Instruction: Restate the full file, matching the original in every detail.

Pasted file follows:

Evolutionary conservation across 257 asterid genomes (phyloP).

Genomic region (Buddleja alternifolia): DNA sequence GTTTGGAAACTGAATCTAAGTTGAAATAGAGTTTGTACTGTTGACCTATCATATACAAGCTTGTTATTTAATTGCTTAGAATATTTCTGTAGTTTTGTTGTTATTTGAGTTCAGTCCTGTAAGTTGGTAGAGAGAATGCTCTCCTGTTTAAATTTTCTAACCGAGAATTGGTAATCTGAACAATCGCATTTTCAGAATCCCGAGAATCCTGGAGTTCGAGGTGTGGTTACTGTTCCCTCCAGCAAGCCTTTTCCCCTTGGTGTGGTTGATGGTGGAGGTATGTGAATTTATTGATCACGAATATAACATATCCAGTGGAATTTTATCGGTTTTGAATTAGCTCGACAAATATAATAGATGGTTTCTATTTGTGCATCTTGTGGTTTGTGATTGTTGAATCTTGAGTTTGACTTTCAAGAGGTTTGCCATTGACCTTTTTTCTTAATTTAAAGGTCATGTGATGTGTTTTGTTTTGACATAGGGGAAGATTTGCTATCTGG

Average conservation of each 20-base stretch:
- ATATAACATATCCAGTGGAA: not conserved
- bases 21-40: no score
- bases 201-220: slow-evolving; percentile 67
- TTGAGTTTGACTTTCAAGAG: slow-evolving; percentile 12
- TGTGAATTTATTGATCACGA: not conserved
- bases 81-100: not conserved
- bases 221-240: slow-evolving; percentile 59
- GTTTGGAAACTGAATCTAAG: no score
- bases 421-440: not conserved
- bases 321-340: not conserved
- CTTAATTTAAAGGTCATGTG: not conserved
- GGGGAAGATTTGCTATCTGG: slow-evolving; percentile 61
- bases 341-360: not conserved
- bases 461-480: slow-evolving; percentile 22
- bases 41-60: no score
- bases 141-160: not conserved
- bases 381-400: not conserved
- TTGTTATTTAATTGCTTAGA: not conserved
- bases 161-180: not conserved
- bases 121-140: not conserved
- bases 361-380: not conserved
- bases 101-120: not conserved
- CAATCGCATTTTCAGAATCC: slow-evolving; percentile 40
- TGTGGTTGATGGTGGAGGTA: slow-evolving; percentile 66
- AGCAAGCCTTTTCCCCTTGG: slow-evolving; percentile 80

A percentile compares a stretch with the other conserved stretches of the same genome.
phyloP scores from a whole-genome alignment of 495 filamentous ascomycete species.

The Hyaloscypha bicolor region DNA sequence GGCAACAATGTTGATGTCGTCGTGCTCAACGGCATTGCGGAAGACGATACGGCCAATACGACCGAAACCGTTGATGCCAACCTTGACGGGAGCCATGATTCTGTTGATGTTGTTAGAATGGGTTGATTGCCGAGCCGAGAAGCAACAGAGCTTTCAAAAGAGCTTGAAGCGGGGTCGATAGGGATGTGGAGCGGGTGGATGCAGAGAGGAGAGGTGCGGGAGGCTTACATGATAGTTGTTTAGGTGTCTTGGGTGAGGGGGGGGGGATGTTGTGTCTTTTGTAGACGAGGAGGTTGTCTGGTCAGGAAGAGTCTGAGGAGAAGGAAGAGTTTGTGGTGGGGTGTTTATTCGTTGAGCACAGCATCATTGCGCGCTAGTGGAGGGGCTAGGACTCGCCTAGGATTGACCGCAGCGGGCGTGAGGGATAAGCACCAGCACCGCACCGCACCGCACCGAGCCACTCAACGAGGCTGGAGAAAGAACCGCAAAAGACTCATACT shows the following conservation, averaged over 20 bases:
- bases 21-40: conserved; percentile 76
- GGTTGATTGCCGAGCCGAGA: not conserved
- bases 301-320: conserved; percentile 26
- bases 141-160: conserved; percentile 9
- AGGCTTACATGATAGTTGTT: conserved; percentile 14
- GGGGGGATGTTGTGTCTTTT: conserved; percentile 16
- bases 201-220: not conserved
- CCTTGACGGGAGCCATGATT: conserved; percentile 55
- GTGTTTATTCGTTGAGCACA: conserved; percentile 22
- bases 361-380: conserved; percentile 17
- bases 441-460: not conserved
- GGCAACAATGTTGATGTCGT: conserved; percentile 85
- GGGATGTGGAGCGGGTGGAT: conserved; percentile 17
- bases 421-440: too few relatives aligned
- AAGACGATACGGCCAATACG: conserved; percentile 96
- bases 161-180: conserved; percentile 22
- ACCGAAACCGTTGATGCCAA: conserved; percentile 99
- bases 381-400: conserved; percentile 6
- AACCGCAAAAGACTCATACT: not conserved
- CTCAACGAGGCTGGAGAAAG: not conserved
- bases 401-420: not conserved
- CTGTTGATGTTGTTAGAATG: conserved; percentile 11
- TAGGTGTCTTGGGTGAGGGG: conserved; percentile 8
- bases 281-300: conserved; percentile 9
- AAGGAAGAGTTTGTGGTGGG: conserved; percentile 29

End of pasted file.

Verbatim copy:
Evolutionary conservation across 257 asterid genomes (phyloP).

Genomic region (Buddleja alternifolia): DNA sequence GTTTGGAAACTGAATCTAAGTTGAAATAGAGTTTGTACTGTTGACCTATCATATACAAGCTTGTTATTTAATTGCTTAGAATATTTCTGTAGTTTTGTTGTTATTTGAGTTCAGTCCTGTAAGTTGGTAGAGAGAATGCTCTCCTGTTTAAATTTTCTAACCGAGAATTGGTAATCTGAACAATCGCATTTTCAGAATCCCGAGAATCCTGGAGTTCGAGGTGTGGTTACTGTTCCCTCCAGCAAGCCTTTTCCCCTTGGTGTGGTTGATGGTGGAGGTATGTGAATTTATTGATCACGAATATAACATATCCAGTGGAATTTTATCGGTTTTGAATTAGCTCGACAAATATAATAGATGGTTTCTATTTGTGCATCTTGTGGTTTGTGATTGTTGAATCTTGAGTTTGACTTTCAAGAGGTTTGCCATTGACCTTTTTTCTTAATTTAAAGGTCATGTGATGTGTTTTGTTTTGACATAGGGGAAGATTTGCTATCTGG

Average conservation of each 20-base stretch:
- ATATAACATATCCAGTGGAA: not conserved
- bases 21-40: no score
- bases 201-220: slow-evolving; percentile 67
- TTGAGTTTGACTTTCAAGAG: slow-evolving; percentile 12
- TGTGAATTTATTGATCACGA: not conserved
- bases 81-100: not conserved
- bases 221-240: slow-evolving; percentile 59
- GTTTGGAAACTGAATCTAAG: no score
- bases 421-440: not conserved
- bases 321-340: not conserved
- CTTAATTTAAAGGTCATGTG: not conserved
- GGGGAAGATTTGCTATCTGG: slow-evolving; percentile 61
- bases 341-360: not conserved
- bases 461-480: slow-evolving; percentile 22
- bases 41-60: no score
- bases 141-160: not conserved
- bases 381-400: not conserved
- TTGTTATTTAATTGCTTAGA: not conserved
- bases 161-180: not conserved
- bases 121-140: not conserved
- bases 361-380: not conserved
- bases 101-120: not conserved
- CAATCGCATTTTCAGAATCC: slow-evolving; percentile 40
- TGTGGTTGATGGTGGAGGTA: slow-evolving; percentile 66
- AGCAAGCCTTTTCCCCTTGG: slow-evolving; percentile 80

A percentile compares a stretch with the other conserved stretches of the same genome.
phyloP scores from a whole-genome alignment of 495 filamentous ascomycete species.

The Hyaloscypha bicolor region DNA sequence GGCAACAATGTTGATGTCGTCGTGCTCAACGGCATTGCGGAAGACGATACGGCCAATACGACCGAAACCGTTGATGCCAACCTTGACGGGAGCCATGATTCTGTTGATGTTGTTAGAATGGGTTGATTGCCGAGCCGAGAAGCAACAGAGCTTTCAAAAGAGCTTGAAGCGGGGTCGATAGGGATGTGGAGCGGGTGGATGCAGAGAGGAGAGGTGCGGGAGGCTTACATGATAGTTGTTTAGGTGTCTTGGGTGAGGGGGGGGGGATGTTGTGTCTTTTGTAGACGAGGAGGTTGTCTGGTCAGGAAGAGTCTGAGGAGAAGGAAGAGTTTGTGGTGGGGTGTTTATTCGTTGAGCACAGCATCATTGCGCGCTAGTGGAGGGGCTAGGACTCGCCTAGGATTGACCGCAGCGGGCGTGAGGGATAAGCACCAGCACCGCACCGCACCGCACCGAGCCACTCAACGAGGCTGGAGAAAGAACCGCAAAAGACTCATACT shows the following conservation, averaged over 20 bases:
- bases 21-40: conserved; percentile 76
- GGTTGATTGCCGAGCCGAGA: not conserved
- bases 301-320: conserved; percentile 26
- bases 141-160: conserved; percentile 9
- AGGCTTACATGATAGTTGTT: conserved; percentile 14
- GGGGGGATGTTGTGTCTTTT: conserved; percentile 16
- bases 201-220: not conserved
- CCTTGACGGGAGCCATGATT: conserved; percentile 55
- GTGTTTATTCGTTGAGCACA: conserved; percentile 22
- bases 361-380: conserved; percentile 17
- bases 441-460: not conserved
- GGCAACAATGTTGATGTCGT: conserved; percentile 85
- GGGATGTGGAGCGGGTGGAT: conserved; percentile 17
- bases 421-440: too few relatives aligned
- AAGACGATACGGCCAATACG: conserved; percentile 96
- bases 161-180: conserved; percentile 22
- ACCGAAACCGTTGATGCCAA: conserved; percentile 99
- bases 381-400: conserved; percentile 6
- AACCGCAAAAGACTCATACT: not conserved
- CTCAACGAGGCTGGAGAAAG: not conserved
- bases 401-420: not conserved
- CTGTTGATGTTGTTAGAATG: conserved; percentile 11
- TAGGTGTCTTGGGTGAGGGG: conserved; percentile 8
- bases 281-300: conserved; percentile 9
- AAGGAAGAGTTTGTGGTGGG: conserved; percentile 29